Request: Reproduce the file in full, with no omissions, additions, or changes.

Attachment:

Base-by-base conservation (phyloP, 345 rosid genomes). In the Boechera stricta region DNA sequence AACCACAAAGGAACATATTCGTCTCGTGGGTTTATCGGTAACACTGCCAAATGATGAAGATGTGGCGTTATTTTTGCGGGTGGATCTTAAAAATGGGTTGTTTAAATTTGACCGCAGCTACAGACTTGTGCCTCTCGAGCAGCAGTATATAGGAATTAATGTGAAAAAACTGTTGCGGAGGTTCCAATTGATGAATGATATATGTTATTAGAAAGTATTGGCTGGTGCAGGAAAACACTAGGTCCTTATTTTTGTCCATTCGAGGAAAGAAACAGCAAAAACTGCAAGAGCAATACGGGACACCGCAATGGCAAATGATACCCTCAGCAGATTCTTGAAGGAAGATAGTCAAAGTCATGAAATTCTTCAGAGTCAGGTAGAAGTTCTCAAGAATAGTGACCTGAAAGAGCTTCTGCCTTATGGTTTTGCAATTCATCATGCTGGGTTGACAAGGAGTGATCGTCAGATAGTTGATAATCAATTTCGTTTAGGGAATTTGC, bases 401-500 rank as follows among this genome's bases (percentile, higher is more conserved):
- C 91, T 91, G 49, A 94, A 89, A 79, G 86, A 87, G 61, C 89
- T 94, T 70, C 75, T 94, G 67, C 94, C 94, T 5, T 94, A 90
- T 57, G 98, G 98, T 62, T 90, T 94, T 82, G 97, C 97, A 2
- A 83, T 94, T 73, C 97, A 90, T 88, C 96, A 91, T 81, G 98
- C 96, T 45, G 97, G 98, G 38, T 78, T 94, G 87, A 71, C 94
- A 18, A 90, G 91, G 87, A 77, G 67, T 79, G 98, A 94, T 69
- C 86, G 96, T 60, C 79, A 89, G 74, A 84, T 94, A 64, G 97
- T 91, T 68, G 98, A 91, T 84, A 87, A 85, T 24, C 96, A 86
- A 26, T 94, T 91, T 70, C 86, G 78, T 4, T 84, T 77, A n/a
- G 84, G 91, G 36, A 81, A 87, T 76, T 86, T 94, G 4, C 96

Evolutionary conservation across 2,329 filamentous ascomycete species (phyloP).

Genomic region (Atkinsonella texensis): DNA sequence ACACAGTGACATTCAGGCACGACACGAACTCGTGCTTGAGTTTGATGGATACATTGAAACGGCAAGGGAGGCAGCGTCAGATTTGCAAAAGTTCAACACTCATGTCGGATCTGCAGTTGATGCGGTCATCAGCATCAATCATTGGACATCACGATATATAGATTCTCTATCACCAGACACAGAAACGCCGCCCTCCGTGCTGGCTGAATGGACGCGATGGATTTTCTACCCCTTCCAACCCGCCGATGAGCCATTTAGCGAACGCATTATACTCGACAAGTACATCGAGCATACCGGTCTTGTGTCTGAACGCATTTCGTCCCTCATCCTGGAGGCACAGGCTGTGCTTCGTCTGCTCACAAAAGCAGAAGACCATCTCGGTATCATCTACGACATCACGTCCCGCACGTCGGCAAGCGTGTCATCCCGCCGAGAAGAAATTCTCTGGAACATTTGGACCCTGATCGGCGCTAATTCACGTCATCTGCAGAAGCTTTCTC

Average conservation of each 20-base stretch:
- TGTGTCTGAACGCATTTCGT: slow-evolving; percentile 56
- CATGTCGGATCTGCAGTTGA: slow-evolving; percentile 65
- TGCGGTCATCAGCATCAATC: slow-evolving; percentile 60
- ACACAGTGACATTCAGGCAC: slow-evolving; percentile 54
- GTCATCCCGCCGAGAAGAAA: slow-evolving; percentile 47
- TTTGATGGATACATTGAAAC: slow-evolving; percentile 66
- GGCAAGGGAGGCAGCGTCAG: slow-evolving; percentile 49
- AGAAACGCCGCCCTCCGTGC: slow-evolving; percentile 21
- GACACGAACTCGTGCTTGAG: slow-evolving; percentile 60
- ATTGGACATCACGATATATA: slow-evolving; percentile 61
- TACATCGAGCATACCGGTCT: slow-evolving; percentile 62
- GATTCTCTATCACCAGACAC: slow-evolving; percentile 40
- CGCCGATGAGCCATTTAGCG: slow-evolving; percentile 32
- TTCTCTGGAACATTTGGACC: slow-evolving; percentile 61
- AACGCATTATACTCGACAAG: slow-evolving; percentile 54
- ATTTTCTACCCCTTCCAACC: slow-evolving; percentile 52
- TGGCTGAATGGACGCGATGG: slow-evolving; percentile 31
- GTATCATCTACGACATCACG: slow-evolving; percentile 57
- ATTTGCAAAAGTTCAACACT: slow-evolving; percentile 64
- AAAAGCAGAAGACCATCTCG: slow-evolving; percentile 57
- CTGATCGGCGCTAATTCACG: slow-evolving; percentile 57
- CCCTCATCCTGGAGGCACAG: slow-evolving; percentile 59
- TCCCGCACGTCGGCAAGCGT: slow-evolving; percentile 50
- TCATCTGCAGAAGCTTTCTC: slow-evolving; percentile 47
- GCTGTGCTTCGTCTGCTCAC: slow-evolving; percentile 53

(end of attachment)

Base-by-base conservation (phyloP, 345 rosid genomes). In the Boechera stricta region DNA sequence AACCACAAAGGAACATATTCGTCTCGTGGGTTTATCGGTAACACTGCCAAATGATGAAGATGTGGCGTTATTTTTGCGGGTGGATCTTAAAAATGGGTTGTTTAAATTTGACCGCAGCTACAGACTTGTGCCTCTCGAGCAGCAGTATATAGGAATTAATGTGAAAAAACTGTTGCGGAGGTTCCAATTGATGAATGATATATGTTATTAGAAAGTATTGGCTGGTGCAGGAAAACACTAGGTCCTTATTTTTGTCCATTCGAGGAAAGAAACAGCAAAAACTGCAAGAGCAATACGGGACACCGCAATGGCAAATGATACCCTCAGCAGATTCTTGAAGGAAGATAGTCAAAGTCATGAAATTCTTCAGAGTCAGGTAGAAGTTCTCAAGAATAGTGACCTGAAAGAGCTTCTGCCTTATGGTTTTGCAATTCATCATGCTGGGTTGACAAGGAGTGATCGTCAGATAGTTGATAATCAATTTCGTTTAGGGAATTTGC, bases 401-500 rank as follows among this genome's bases (percentile, higher is more conserved):
- C 91, T 91, G 49, A 94, A 89, A 79, G 86, A 87, G 61, C 89
- T 94, T 70, C 75, T 94, G 67, C 94, C 94, T 5, T 94, A 90
- T 57, G 98, G 98, T 62, T 90, T 94, T 82, G 97, C 97, A 2
- A 83, T 94, T 73, C 97, A 90, T 88, C 96, A 91, T 81, G 98
- C 96, T 45, G 97, G 98, G 38, T 78, T 94, G 87, A 71, C 94
- A 18, A 90, G 91, G 87, A 77, G 67, T 79, G 98, A 94, T 69
- C 86, G 96, T 60, C 79, A 89, G 74, A 84, T 94, A 64, G 97
- T 91, T 68, G 98, A 91, T 84, A 87, A 85, T 24, C 96, A 86
- A 26, T 94, T 91, T 70, C 86, G 78, T 4, T 84, T 77, A n/a
- G 84, G 91, G 36, A 81, A 87, T 76, T 86, T 94, G 4, C 96

Evolutionary conservation across 2,329 filamentous ascomycete species (phyloP).

Genomic region (Atkinsonella texensis): DNA sequence ACACAGTGACATTCAGGCACGACACGAACTCGTGCTTGAGTTTGATGGATACATTGAAACGGCAAGGGAGGCAGCGTCAGATTTGCAAAAGTTCAACACTCATGTCGGATCTGCAGTTGATGCGGTCATCAGCATCAATCATTGGACATCACGATATATAGATTCTCTATCACCAGACACAGAAACGCCGCCCTCCGTGCTGGCTGAATGGACGCGATGGATTTTCTACCCCTTCCAACCCGCCGATGAGCCATTTAGCGAACGCATTATACTCGACAAGTACATCGAGCATACCGGTCTTGTGTCTGAACGCATTTCGTCCCTCATCCTGGAGGCACAGGCTGTGCTTCGTCTGCTCACAAAAGCAGAAGACCATCTCGGTATCATCTACGACATCACGTCCCGCACGTCGGCAAGCGTGTCATCCCGCCGAGAAGAAATTCTCTGGAACATTTGGACCCTGATCGGCGCTAATTCACGTCATCTGCAGAAGCTTTCTC

Average conservation of each 20-base stretch:
- TGTGTCTGAACGCATTTCGT: slow-evolving; percentile 56
- CATGTCGGATCTGCAGTTGA: slow-evolving; percentile 65
- TGCGGTCATCAGCATCAATC: slow-evolving; percentile 60
- ACACAGTGACATTCAGGCAC: slow-evolving; percentile 54
- GTCATCCCGCCGAGAAGAAA: slow-evolving; percentile 47
- TTTGATGGATACATTGAAAC: slow-evolving; percentile 66
- GGCAAGGGAGGCAGCGTCAG: slow-evolving; percentile 49
- AGAAACGCCGCCCTCCGTGC: slow-evolving; percentile 21
- GACACGAACTCGTGCTTGAG: slow-evolving; percentile 60
- ATTGGACATCACGATATATA: slow-evolving; percentile 61
- TACATCGAGCATACCGGTCT: slow-evolving; percentile 62
- GATTCTCTATCACCAGACAC: slow-evolving; percentile 40
- CGCCGATGAGCCATTTAGCG: slow-evolving; percentile 32
- TTCTCTGGAACATTTGGACC: slow-evolving; percentile 61
- AACGCATTATACTCGACAAG: slow-evolving; percentile 54
- ATTTTCTACCCCTTCCAACC: slow-evolving; percentile 52
- TGGCTGAATGGACGCGATGG: slow-evolving; percentile 31
- GTATCATCTACGACATCACG: slow-evolving; percentile 57
- ATTTGCAAAAGTTCAACACT: slow-evolving; percentile 64
- AAAAGCAGAAGACCATCTCG: slow-evolving; percentile 57
- CTGATCGGCGCTAATTCACG: slow-evolving; percentile 57
- CCCTCATCCTGGAGGCACAG: slow-evolving; percentile 59
- TCCCGCACGTCGGCAAGCGT: slow-evolving; percentile 50
- TCATCTGCAGAAGCTTTCTC: slow-evolving; percentile 47
- GCTGTGCTTCGTCTGCTCAC: slow-evolving; percentile 53